Over the years, other mines in the area have been called the “Iron Door Mine.” However, the directions provided here are for the best and safest of these mines.
A drive into the mountains above the city to Bison Falls with a hike up and into an abandoned mine of solid rock where the risk of collapse is virtually nonexistent. The engine block of a wrecked WWII B-25 may be seen off a steep, optional trail nearby.
Directions to Trailhead
Drive your off-road vehicle
Trail Route Instructions
Walk to the top of the waterfall using the road on either side (elev 2720 ft.). Follow the road up through the valley.
OPTION: As you proceed along the road above the falls, a small side road will appear on the left about .85 miles from the base of the waterfalls. Taking this spur will take you up the mountain to a fork in the road. Go left and proceed up a narrow wash towards a large saguaro where you can view a rusted engine block of a wrecked WWII B-25.
Walk about 1.5 miles from the top of the falls to the fork at the end of the road (elev 3250 ft.). Turn left in the wash, go up a small dry waterfall just past a man-made rock structure and an old open well. Be careful! The well is open at ground level and although it has been filled in over the years, it is still very deep. Do not fall in!
Look for a trail leading up the right bank. This is an original trail for the mine that was constructed by prospectors for burro traffic.
The trail is long (3/4 mile), uphill, and steep, and ends at the mine, which looks like a gray ledge in the mountain (elev 3890 ft.). The mine is single level carved from solid rock and is relatively safe.
Bring a good flashlight; you can go in about 600 ft. past an iron gate and through a multitude of different chambers. It is a clean, unobstructed journey. The imprint of railroad tracks is still visible on the floor in many places.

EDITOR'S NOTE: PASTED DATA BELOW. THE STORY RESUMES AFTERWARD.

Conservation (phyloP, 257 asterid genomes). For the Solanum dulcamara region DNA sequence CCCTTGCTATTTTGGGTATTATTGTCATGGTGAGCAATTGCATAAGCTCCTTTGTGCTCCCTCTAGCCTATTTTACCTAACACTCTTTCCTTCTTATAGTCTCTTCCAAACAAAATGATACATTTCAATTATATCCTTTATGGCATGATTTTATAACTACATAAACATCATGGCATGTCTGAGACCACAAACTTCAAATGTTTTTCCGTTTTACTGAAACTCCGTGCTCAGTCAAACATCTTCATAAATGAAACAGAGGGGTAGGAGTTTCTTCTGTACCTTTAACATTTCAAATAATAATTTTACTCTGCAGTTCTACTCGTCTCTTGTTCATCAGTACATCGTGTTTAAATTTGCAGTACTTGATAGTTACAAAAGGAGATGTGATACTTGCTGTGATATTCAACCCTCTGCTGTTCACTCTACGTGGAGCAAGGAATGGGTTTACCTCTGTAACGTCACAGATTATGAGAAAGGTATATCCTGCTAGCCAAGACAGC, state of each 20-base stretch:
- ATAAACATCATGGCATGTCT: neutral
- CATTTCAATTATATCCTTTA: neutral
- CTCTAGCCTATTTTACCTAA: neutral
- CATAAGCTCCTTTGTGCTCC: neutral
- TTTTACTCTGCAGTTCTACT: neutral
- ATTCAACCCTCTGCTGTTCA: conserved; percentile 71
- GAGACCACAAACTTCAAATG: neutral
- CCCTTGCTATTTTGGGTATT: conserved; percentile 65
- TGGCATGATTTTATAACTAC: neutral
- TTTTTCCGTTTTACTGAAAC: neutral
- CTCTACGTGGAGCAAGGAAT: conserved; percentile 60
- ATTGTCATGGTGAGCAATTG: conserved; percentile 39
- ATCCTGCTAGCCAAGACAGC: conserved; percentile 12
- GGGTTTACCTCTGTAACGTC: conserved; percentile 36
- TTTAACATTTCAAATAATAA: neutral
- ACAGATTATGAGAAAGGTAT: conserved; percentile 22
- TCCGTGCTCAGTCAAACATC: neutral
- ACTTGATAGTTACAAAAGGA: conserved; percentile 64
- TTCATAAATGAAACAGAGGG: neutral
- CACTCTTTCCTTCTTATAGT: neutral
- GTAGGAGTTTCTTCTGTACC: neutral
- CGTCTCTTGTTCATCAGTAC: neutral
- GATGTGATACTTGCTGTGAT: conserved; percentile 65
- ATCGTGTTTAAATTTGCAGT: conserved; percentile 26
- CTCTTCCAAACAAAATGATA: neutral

Arizona Hiking Safety
The rugged beauty of the Lake Havasu City area, just down the Colorado River from the Grand Canyon, makes a lasting impression. But the desert can be hazardous. Many trails are unmarked and infrequently traveled. Please consider these suggestions to make the most of your adventure:
- Avoid hiking during the summer, approximately June 15 to September 15, when daytime temperatures can reach 120° or more.
- Do not hike in washes when heavy rainfall is anticipated to avoid the threat of flash floods.
- Always take plenty of water; plan to carry at least one quart of water for every four hours you hike in direct sunlight.
- Wear a hat, sunglasses with UV-protection, and sunscreen.
- Print off a copy of the trail map from this webpage and carry it with you if the route is unfamiliar.
- Wear sturdy, thick-soled shoes and use a hiking stick if you easily lose your balance.
- Never hike alone and always let a responsible person know where you’re going and when you expect to return.
- Plan to leave on your hike early in the day to avoid the risk of being lost on the trail after dark.
- Travel light; the less you carry the more you will enjoy the hike.
- Leave nothing behind. We want our trails to remain beautiful for your return!
* Aesthetic rating: The more diamonds, the more desirable the trail the in terms of remoteness, natural features and scenic beauty